"< Dustysusan,do you use the same recipe? The ones I ate at our travels were great,but needed I little more spices. Would you please post you recipe?Thanks,Renate"
"Hey, I'm from Fresno! And your right, there are not very many shops selling bierocks anymore. I know of one on Bullard & West that might still be selling (the last time I checked). But I started making them myself because I miss them soooo much. I think mine are pretty good. "
"It is a Russian Mennonite Recipe. My Grandmother was Amish, and she got it from people that she knew that were Russian Mennonite.Where it comes from really doesn't matter, we all agree that they are wonderful...and they freeze WONDERFUL as well!!"
"The restaurants in Fresno,CA that sell these are dwindling.I'm so glad you had this recipe.My family consists of people from every nation but they all agree on Bierocks."
"This is a Volga-German Recipe--from the Germans that lived along the Volga River in Russia. It is a very common dish in the Volga-German and German communities in the midwest. My mom made this a lot growing up...she discovered it when living in Hays, KS, a Volga-German community! ITS GREAT!"
"I was reading the reviews... and I don't mean to be rude but does it really matter where the recipe originated. Really?My mom and I had a baking day this week and this is what we decided to make. Our family enjoyed them. I served them with horseradish mustard, delicious! Leftovers also freeze well. Thanks for sharing the recipe Ellen!"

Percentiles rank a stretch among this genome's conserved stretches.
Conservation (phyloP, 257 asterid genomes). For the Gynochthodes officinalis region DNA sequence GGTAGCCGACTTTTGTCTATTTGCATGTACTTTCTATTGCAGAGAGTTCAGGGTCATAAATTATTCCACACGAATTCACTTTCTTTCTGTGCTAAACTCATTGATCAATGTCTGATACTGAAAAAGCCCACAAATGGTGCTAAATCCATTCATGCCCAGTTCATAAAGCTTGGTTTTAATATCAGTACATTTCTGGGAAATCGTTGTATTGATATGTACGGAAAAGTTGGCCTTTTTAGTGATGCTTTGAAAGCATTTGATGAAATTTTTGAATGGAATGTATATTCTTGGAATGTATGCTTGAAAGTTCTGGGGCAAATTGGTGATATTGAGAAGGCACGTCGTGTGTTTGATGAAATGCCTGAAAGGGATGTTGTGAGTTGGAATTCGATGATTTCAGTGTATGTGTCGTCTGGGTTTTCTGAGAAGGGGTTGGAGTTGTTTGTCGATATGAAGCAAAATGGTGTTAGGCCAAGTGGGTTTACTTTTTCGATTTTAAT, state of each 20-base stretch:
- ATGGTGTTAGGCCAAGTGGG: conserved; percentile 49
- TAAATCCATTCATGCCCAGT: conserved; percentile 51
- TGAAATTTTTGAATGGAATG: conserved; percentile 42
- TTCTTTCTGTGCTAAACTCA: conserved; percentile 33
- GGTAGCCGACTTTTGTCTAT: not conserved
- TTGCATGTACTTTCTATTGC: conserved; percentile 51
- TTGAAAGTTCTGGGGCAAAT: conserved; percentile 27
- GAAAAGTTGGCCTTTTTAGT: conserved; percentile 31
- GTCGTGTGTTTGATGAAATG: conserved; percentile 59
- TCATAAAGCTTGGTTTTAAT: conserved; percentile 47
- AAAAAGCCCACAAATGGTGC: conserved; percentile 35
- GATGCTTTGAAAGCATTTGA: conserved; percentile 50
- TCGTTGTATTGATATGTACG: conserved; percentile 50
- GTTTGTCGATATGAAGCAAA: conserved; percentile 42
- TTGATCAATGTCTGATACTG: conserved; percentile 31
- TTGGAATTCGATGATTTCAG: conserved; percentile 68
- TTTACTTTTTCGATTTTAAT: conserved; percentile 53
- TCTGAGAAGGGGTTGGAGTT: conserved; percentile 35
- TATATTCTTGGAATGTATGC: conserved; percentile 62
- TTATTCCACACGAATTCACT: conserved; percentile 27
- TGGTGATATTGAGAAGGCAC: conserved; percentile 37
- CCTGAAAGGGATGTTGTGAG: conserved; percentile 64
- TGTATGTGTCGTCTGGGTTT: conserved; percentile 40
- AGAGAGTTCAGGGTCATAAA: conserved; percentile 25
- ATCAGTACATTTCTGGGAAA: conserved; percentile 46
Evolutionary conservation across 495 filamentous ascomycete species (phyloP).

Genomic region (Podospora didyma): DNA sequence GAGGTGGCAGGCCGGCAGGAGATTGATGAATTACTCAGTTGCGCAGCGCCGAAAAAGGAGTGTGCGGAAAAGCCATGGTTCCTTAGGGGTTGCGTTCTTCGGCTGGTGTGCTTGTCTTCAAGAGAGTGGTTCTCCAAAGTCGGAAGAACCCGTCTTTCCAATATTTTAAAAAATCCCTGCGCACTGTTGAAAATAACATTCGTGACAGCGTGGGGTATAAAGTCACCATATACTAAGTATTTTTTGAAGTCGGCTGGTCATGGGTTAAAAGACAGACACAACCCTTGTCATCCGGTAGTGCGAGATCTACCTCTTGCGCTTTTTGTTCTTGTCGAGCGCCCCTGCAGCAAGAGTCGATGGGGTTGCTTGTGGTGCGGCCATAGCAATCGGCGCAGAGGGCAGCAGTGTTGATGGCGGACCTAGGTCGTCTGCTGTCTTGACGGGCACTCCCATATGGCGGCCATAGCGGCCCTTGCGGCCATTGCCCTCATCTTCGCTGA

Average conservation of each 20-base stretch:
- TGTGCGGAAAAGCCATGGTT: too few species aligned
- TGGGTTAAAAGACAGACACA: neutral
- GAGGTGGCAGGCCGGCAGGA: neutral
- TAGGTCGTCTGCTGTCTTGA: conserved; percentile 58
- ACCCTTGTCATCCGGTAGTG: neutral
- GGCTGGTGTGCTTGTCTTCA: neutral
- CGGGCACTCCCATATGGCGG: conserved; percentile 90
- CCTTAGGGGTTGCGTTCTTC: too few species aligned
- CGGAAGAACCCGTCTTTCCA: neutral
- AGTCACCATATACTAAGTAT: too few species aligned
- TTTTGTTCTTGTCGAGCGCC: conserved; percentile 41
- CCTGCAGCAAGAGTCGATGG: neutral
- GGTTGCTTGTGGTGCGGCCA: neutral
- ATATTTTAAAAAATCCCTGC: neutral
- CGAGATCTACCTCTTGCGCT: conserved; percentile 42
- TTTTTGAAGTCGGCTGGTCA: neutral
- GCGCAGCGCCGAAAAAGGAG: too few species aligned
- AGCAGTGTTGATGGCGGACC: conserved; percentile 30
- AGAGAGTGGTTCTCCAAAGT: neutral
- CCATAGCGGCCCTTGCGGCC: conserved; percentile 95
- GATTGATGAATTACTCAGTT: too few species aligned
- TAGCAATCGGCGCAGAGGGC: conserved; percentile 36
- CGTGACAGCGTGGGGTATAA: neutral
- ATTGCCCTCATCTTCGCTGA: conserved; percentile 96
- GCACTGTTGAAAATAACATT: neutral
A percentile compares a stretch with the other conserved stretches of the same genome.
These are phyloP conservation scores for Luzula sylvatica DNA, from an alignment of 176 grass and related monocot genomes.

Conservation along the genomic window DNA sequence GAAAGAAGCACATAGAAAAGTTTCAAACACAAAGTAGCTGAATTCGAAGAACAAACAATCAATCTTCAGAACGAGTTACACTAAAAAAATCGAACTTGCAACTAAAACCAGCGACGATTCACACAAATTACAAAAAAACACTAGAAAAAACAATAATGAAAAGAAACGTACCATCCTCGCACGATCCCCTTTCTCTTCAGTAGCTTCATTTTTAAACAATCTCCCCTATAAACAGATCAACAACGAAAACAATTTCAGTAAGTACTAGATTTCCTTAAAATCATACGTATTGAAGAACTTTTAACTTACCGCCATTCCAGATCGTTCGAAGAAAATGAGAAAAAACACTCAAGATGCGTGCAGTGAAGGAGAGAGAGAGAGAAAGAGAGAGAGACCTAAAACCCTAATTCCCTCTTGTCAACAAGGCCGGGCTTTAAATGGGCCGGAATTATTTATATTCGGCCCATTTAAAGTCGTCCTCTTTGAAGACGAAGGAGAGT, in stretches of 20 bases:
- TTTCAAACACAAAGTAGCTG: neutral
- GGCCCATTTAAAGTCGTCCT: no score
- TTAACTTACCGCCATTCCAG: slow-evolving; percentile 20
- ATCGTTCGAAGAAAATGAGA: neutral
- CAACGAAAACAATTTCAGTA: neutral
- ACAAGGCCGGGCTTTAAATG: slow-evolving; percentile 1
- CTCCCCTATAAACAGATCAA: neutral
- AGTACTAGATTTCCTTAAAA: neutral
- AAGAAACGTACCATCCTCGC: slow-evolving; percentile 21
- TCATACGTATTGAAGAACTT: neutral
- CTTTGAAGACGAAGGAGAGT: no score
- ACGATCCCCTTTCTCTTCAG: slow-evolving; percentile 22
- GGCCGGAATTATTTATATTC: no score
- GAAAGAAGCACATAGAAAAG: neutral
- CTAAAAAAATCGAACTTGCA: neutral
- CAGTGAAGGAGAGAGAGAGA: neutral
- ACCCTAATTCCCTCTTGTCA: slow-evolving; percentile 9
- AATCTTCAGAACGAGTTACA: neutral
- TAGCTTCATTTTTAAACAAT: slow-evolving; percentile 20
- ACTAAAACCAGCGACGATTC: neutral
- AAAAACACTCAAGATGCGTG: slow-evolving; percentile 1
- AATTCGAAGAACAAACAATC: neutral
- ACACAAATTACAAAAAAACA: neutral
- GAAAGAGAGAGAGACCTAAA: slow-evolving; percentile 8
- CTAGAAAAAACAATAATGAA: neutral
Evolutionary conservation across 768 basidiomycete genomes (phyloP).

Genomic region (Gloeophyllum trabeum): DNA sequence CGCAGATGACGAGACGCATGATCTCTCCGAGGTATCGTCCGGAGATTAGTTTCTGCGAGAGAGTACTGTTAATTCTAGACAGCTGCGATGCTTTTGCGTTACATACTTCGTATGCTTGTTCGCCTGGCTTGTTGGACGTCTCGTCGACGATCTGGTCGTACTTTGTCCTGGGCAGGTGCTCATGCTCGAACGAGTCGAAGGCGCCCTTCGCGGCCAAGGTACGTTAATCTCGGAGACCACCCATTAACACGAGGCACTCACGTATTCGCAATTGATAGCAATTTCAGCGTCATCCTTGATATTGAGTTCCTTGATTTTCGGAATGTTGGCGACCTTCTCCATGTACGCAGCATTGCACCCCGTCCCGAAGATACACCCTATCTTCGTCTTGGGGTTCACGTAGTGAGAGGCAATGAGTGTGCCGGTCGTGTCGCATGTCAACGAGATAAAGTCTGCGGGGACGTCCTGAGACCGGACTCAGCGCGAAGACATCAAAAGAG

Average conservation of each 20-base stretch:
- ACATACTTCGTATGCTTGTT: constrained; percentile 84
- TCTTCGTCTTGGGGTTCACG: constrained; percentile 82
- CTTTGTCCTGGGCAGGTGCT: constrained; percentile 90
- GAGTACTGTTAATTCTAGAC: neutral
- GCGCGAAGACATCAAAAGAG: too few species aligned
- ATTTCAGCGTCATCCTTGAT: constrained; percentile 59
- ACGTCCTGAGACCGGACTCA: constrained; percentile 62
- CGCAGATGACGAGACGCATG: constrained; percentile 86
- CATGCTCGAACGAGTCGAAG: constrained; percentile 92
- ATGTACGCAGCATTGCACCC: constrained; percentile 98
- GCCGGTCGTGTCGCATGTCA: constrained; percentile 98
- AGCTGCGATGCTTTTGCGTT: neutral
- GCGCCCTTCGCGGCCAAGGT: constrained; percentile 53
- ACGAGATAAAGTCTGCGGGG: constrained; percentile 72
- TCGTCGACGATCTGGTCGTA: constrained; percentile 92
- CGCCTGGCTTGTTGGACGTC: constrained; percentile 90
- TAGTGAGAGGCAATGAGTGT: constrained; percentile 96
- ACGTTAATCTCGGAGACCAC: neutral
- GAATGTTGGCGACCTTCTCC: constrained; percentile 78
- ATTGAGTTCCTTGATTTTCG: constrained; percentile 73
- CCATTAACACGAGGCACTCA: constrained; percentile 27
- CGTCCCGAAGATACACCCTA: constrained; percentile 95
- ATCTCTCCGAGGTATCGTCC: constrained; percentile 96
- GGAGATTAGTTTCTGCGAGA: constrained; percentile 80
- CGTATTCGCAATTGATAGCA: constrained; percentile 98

"I was pleased to see the creator of this recipie lives in the town I work in! Actually, it isn't German it is a Czech dish but is still a wonderful dish! Thank you so much for sharing!"
"i cook the cabbage with the meat and onion, using a lot of seasoned salt. Then i put the meat mixture in the pockets and let them rise after that before baking. Also cheat and use a Pillsbury roll mix in a box. They are so yummy!"
"I had a friend who made this all of the time and said it was from Germany too..... hmmmmm I have never tasted it."
"I am sorry to say ,and I talked to many of my German friends,it is never served in Germany. It must be a German-American dish and we Germans are wondering,where it came from???From th Amish people or some think from the Germans ,who came from Russia?Does anybody know?"